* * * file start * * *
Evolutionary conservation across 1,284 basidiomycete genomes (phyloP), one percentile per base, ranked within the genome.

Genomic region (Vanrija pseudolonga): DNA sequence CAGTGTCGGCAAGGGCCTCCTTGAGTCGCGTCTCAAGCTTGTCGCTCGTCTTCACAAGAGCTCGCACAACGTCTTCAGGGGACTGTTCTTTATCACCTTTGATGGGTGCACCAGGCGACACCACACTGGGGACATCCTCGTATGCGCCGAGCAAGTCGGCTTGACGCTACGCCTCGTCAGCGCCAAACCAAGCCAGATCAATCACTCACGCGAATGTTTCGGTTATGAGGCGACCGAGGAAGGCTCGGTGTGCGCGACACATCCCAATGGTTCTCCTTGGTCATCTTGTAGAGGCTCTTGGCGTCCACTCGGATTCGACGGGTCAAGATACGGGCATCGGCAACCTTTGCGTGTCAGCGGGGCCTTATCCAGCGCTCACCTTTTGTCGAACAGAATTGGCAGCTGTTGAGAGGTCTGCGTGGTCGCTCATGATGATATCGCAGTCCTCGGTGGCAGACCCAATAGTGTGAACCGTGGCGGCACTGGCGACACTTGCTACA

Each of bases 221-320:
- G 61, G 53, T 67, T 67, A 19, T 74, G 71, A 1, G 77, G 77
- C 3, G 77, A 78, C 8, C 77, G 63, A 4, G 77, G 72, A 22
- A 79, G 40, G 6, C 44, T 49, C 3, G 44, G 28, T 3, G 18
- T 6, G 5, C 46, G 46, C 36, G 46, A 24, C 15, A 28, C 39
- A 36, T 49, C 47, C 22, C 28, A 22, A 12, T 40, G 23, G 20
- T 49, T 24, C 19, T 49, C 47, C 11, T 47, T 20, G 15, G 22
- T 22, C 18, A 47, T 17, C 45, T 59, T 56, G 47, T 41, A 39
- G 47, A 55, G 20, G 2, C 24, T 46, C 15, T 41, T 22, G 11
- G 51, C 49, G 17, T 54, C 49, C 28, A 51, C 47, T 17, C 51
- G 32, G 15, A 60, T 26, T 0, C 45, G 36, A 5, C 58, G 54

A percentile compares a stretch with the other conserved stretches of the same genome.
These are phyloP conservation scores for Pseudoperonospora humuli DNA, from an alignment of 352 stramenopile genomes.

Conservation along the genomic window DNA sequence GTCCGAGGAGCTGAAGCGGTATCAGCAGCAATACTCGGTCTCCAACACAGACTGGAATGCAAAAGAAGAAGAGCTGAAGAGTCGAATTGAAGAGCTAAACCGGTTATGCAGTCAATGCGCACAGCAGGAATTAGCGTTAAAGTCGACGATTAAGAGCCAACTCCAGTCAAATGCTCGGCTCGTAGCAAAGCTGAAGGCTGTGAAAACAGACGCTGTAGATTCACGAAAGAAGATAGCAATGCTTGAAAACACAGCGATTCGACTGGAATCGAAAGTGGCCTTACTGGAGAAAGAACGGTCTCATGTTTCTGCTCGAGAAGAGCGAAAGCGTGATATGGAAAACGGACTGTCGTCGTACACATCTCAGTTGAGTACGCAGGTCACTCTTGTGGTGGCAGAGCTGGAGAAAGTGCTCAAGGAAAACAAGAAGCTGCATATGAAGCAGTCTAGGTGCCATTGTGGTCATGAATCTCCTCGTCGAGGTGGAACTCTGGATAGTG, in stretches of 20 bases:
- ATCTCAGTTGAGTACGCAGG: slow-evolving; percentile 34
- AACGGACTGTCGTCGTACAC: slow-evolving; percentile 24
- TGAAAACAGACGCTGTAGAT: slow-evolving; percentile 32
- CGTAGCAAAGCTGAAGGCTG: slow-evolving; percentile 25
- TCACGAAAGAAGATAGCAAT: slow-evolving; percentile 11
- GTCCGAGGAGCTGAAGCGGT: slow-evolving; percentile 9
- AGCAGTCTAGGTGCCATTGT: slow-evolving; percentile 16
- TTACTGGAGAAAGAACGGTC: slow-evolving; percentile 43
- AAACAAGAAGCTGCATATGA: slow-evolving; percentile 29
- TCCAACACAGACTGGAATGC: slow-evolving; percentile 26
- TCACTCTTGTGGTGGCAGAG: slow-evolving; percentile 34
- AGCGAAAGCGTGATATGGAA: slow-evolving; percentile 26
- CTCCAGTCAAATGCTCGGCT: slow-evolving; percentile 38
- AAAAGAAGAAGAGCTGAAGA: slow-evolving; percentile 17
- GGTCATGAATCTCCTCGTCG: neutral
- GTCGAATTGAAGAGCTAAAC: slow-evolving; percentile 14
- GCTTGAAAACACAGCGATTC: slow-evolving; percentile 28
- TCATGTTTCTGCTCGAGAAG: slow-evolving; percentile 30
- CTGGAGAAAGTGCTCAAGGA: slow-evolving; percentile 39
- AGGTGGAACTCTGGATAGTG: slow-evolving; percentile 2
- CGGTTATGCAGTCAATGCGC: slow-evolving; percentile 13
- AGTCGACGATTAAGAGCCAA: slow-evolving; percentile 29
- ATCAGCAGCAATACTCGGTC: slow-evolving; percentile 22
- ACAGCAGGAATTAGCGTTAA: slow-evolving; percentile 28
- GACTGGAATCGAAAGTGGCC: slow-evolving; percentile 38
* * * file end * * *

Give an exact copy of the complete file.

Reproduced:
Evolutionary conservation across 1,284 basidiomycete genomes (phyloP), one percentile per base, ranked within the genome.

Genomic region (Vanrija pseudolonga): DNA sequence CAGTGTCGGCAAGGGCCTCCTTGAGTCGCGTCTCAAGCTTGTCGCTCGTCTTCACAAGAGCTCGCACAACGTCTTCAGGGGACTGTTCTTTATCACCTTTGATGGGTGCACCAGGCGACACCACACTGGGGACATCCTCGTATGCGCCGAGCAAGTCGGCTTGACGCTACGCCTCGTCAGCGCCAAACCAAGCCAGATCAATCACTCACGCGAATGTTTCGGTTATGAGGCGACCGAGGAAGGCTCGGTGTGCGCGACACATCCCAATGGTTCTCCTTGGTCATCTTGTAGAGGCTCTTGGCGTCCACTCGGATTCGACGGGTCAAGATACGGGCATCGGCAACCTTTGCGTGTCAGCGGGGCCTTATCCAGCGCTCACCTTTTGTCGAACAGAATTGGCAGCTGTTGAGAGGTCTGCGTGGTCGCTCATGATGATATCGCAGTCCTCGGTGGCAGACCCAATAGTGTGAACCGTGGCGGCACTGGCGACACTTGCTACA

Each of bases 221-320:
- G 61, G 53, T 67, T 67, A 19, T 74, G 71, A 1, G 77, G 77
- C 3, G 77, A 78, C 8, C 77, G 63, A 4, G 77, G 72, A 22
- A 79, G 40, G 6, C 44, T 49, C 3, G 44, G 28, T 3, G 18
- T 6, G 5, C 46, G 46, C 36, G 46, A 24, C 15, A 28, C 39
- A 36, T 49, C 47, C 22, C 28, A 22, A 12, T 40, G 23, G 20
- T 49, T 24, C 19, T 49, C 47, C 11, T 47, T 20, G 15, G 22
- T 22, C 18, A 47, T 17, C 45, T 59, T 56, G 47, T 41, A 39
- G 47, A 55, G 20, G 2, C 24, T 46, C 15, T 41, T 22, G 11
- G 51, C 49, G 17, T 54, C 49, C 28, A 51, C 47, T 17, C 51
- G 32, G 15, A 60, T 26, T 0, C 45, G 36, A 5, C 58, G 54

A percentile compares a stretch with the other conserved stretches of the same genome.
These are phyloP conservation scores for Pseudoperonospora humuli DNA, from an alignment of 352 stramenopile genomes.

Conservation along the genomic window DNA sequence GTCCGAGGAGCTGAAGCGGTATCAGCAGCAATACTCGGTCTCCAACACAGACTGGAATGCAAAAGAAGAAGAGCTGAAGAGTCGAATTGAAGAGCTAAACCGGTTATGCAGTCAATGCGCACAGCAGGAATTAGCGTTAAAGTCGACGATTAAGAGCCAACTCCAGTCAAATGCTCGGCTCGTAGCAAAGCTGAAGGCTGTGAAAACAGACGCTGTAGATTCACGAAAGAAGATAGCAATGCTTGAAAACACAGCGATTCGACTGGAATCGAAAGTGGCCTTACTGGAGAAAGAACGGTCTCATGTTTCTGCTCGAGAAGAGCGAAAGCGTGATATGGAAAACGGACTGTCGTCGTACACATCTCAGTTGAGTACGCAGGTCACTCTTGTGGTGGCAGAGCTGGAGAAAGTGCTCAAGGAAAACAAGAAGCTGCATATGAAGCAGTCTAGGTGCCATTGTGGTCATGAATCTCCTCGTCGAGGTGGAACTCTGGATAGTG, in stretches of 20 bases:
- ATCTCAGTTGAGTACGCAGG: slow-evolving; percentile 34
- AACGGACTGTCGTCGTACAC: slow-evolving; percentile 24
- TGAAAACAGACGCTGTAGAT: slow-evolving; percentile 32
- CGTAGCAAAGCTGAAGGCTG: slow-evolving; percentile 25
- TCACGAAAGAAGATAGCAAT: slow-evolving; percentile 11
- GTCCGAGGAGCTGAAGCGGT: slow-evolving; percentile 9
- AGCAGTCTAGGTGCCATTGT: slow-evolving; percentile 16
- TTACTGGAGAAAGAACGGTC: slow-evolving; percentile 43
- AAACAAGAAGCTGCATATGA: slow-evolving; percentile 29
- TCCAACACAGACTGGAATGC: slow-evolving; percentile 26
- TCACTCTTGTGGTGGCAGAG: slow-evolving; percentile 34
- AGCGAAAGCGTGATATGGAA: slow-evolving; percentile 26
- CTCCAGTCAAATGCTCGGCT: slow-evolving; percentile 38
- AAAAGAAGAAGAGCTGAAGA: slow-evolving; percentile 17
- GGTCATGAATCTCCTCGTCG: neutral
- GTCGAATTGAAGAGCTAAAC: slow-evolving; percentile 14
- GCTTGAAAACACAGCGATTC: slow-evolving; percentile 28
- TCATGTTTCTGCTCGAGAAG: slow-evolving; percentile 30
- CTGGAGAAAGTGCTCAAGGA: slow-evolving; percentile 39
- AGGTGGAACTCTGGATAGTG: slow-evolving; percentile 2
- CGGTTATGCAGTCAATGCGC: slow-evolving; percentile 13
- AGTCGACGATTAAGAGCCAA: slow-evolving; percentile 29
- ATCAGCAGCAATACTCGGTC: slow-evolving; percentile 22
- ACAGCAGGAATTAGCGTTAA: slow-evolving; percentile 28
- GACTGGAATCGAAAGTGGCC: slow-evolving; percentile 38